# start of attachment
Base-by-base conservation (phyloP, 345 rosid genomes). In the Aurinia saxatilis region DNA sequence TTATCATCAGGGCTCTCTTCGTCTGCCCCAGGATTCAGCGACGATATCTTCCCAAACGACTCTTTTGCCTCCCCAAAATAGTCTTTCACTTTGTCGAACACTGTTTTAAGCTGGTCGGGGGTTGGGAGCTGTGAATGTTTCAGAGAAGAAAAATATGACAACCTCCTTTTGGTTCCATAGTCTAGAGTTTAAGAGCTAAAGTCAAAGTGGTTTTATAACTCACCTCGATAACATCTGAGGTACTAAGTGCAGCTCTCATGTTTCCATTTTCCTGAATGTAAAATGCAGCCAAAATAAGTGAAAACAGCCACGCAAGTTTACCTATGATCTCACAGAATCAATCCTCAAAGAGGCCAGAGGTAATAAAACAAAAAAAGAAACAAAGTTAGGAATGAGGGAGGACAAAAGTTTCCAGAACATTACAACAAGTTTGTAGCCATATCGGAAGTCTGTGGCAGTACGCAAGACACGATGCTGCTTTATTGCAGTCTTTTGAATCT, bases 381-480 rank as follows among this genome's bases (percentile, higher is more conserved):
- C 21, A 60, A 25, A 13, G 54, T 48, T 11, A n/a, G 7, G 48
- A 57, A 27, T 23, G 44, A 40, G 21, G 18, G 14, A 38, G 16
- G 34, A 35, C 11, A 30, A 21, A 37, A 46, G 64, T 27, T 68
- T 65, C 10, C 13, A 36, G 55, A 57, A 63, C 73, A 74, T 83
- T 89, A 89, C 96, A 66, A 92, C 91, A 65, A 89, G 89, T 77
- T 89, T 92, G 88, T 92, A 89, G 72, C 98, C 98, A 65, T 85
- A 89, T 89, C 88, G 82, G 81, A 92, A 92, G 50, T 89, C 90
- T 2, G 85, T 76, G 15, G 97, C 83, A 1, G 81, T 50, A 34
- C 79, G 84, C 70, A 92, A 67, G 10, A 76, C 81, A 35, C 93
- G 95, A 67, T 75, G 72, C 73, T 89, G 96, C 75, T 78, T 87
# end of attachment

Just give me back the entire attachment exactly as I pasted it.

Base-by-base conservation (phyloP, 345 rosid genomes). In the Aurinia saxatilis region DNA sequence TTATCATCAGGGCTCTCTTCGTCTGCCCCAGGATTCAGCGACGATATCTTCCCAAACGACTCTTTTGCCTCCCCAAAATAGTCTTTCACTTTGTCGAACACTGTTTTAAGCTGGTCGGGGGTTGGGAGCTGTGAATGTTTCAGAGAAGAAAAATATGACAACCTCCTTTTGGTTCCATAGTCTAGAGTTTAAGAGCTAAAGTCAAAGTGGTTTTATAACTCACCTCGATAACATCTGAGGTACTAAGTGCAGCTCTCATGTTTCCATTTTCCTGAATGTAAAATGCAGCCAAAATAAGTGAAAACAGCCACGCAAGTTTACCTATGATCTCACAGAATCAATCCTCAAAGAGGCCAGAGGTAATAAAACAAAAAAAGAAACAAAGTTAGGAATGAGGGAGGACAAAAGTTTCCAGAACATTACAACAAGTTTGTAGCCATATCGGAAGTCTGTGGCAGTACGCAAGACACGATGCTGCTTTATTGCAGTCTTTTGAATCT, bases 381-480 rank as follows among this genome's bases (percentile, higher is more conserved):
- C 21, A 60, A 25, A 13, G 54, T 48, T 11, A n/a, G 7, G 48
- A 57, A 27, T 23, G 44, A 40, G 21, G 18, G 14, A 38, G 16
- G 34, A 35, C 11, A 30, A 21, A 37, A 46, G 64, T 27, T 68
- T 65, C 10, C 13, A 36, G 55, A 57, A 63, C 73, A 74, T 83
- T 89, A 89, C 96, A 66, A 92, C 91, A 65, A 89, G 89, T 77
- T 89, T 92, G 88, T 92, A 89, G 72, C 98, C 98, A 65, T 85
- A 89, T 89, C 88, G 82, G 81, A 92, A 92, G 50, T 89, C 90
- T 2, G 85, T 76, G 15, G 97, C 83, A 1, G 81, T 50, A 34
- C 79, G 84, C 70, A 92, A 67, G 10, A 76, C 81, A 35, C 93
- G 95, A 67, T 75, G 72, C 73, T 89, G 96, C 75, T 78, T 87